These paragraphs entirely attribute the Prime Minister’s electoral successes to his promise of bringing development, and the supposed accomplishment of these lofty goals. Even if we assume that there are no political considerations behind these cuts, the changes that have been made are particularly curious. One does not need to be a political junkie to realise that these issues — regional aspirations and federalism, popular movements and secularism — have arguably never been more important than they are today. With the abrogation of Article 370, and the hostility of the Centre to particular state governments concerning the implementation of GST, an economic stimulus in response to the pandemic, and politically-involved governors, the issue of regional aspirations is clearly an important one in modern India. Furthermore, popular movements are relevant in modern India given that there have been two large scale popular movements erupting across the country within a year of each other — the anti-CAA/NRC protest, and the farmers’ protest. The former was, in fact, caused by the government’s supposed attacks on secularism, and exhibited a broader critique of the realignment and communalisation of the Indian identity.
One of the admirable qualities of the textbook was its treatment of the reader as an intellectual equal. Contentious political issues were presented even-handedly, and it made the reader draw their own conclusions, and sometimes serving as a jumping-off point for longer, more abstract discussions. It described historical phenomena and their consequences in an understandable way and left some room for scepticism. All of this contributed to shaping one’s understanding of the subject as a subjective science that encouraged analysis and contained very few absolutes. The new content is terse and contains a plethora of problematic proclamations and decrees. Many of the conclusions the additional content makes, for example, about Article 370 and its alleged popular support, the failure of the Planning Commission are not settled issues in the least. They need to be explored evenhandedly, through a critical and analytical lens, with the added benefit of added hindsight, so as to ensure the correct conclusion can be drawn and presented to our nation’s generally impressionable student population.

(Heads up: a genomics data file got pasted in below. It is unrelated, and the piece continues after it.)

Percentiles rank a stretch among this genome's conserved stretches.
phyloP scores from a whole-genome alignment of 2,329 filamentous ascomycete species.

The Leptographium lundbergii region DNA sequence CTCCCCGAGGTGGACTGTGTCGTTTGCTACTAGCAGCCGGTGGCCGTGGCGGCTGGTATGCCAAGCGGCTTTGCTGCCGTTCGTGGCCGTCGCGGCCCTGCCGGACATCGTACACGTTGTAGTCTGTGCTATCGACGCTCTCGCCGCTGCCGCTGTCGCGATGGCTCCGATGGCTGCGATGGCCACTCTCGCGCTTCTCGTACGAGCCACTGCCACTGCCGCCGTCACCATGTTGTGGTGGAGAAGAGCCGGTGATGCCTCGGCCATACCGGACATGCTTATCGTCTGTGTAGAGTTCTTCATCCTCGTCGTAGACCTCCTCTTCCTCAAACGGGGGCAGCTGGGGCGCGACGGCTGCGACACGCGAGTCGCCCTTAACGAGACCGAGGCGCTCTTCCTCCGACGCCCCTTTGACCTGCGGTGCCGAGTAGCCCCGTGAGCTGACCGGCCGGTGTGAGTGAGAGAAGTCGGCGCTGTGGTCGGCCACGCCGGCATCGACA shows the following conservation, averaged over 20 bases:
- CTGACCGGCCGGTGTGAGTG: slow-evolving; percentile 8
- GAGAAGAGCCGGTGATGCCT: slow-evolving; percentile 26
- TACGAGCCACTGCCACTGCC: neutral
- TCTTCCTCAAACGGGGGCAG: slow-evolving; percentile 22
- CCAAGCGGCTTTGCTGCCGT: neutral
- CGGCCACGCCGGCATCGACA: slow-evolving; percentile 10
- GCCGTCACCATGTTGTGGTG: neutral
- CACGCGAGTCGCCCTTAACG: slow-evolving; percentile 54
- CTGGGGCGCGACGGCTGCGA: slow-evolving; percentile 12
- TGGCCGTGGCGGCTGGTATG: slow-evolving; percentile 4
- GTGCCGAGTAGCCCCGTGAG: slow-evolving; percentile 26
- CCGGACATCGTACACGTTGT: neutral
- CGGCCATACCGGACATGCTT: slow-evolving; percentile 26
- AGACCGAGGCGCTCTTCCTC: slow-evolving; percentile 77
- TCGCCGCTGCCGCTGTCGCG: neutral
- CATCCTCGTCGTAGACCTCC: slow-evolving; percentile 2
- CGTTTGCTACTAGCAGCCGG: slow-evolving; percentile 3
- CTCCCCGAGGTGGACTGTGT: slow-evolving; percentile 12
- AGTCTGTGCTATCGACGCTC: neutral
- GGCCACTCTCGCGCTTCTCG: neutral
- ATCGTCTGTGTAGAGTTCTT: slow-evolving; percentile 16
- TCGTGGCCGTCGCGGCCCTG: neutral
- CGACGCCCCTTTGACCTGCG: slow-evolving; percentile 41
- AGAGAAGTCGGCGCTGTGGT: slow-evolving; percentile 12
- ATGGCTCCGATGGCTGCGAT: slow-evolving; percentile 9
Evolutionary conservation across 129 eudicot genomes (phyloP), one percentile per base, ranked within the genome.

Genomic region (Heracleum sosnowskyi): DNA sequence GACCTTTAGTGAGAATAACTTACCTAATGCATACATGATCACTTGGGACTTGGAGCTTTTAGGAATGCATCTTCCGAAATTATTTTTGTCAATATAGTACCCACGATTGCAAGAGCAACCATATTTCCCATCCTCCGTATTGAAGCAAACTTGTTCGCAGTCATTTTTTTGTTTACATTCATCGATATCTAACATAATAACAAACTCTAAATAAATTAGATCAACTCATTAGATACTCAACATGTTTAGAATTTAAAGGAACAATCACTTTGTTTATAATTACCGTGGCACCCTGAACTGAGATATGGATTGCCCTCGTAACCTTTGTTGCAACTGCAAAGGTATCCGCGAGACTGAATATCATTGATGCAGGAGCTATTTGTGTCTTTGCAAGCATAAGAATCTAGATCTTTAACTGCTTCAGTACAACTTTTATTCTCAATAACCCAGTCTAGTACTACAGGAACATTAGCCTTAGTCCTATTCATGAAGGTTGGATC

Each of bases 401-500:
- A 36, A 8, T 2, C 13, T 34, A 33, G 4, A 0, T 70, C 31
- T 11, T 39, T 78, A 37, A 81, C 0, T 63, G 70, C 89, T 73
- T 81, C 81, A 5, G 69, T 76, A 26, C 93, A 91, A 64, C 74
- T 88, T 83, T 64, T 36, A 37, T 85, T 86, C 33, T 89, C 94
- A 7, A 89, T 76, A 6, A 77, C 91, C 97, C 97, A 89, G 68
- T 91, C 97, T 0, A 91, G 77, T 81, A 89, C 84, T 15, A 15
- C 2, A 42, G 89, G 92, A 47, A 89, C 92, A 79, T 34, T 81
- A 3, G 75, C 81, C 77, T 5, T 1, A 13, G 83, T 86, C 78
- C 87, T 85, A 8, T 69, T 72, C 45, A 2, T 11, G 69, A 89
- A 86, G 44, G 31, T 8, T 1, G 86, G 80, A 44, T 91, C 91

I concede the terseness of the new content may make it easier to memorise and regurgitate and net students higher marks, whether or not this is done innocently due to its authority over their lives, or cynically. Either way, it does little, if anything to encourage the habit of analysis. This is particularly ironic when we consider the government and its rollout of the NEP, which is supposed to encourage ingenuity and critical thinking.
The writer is a student at the Shiv Nadar School, Noida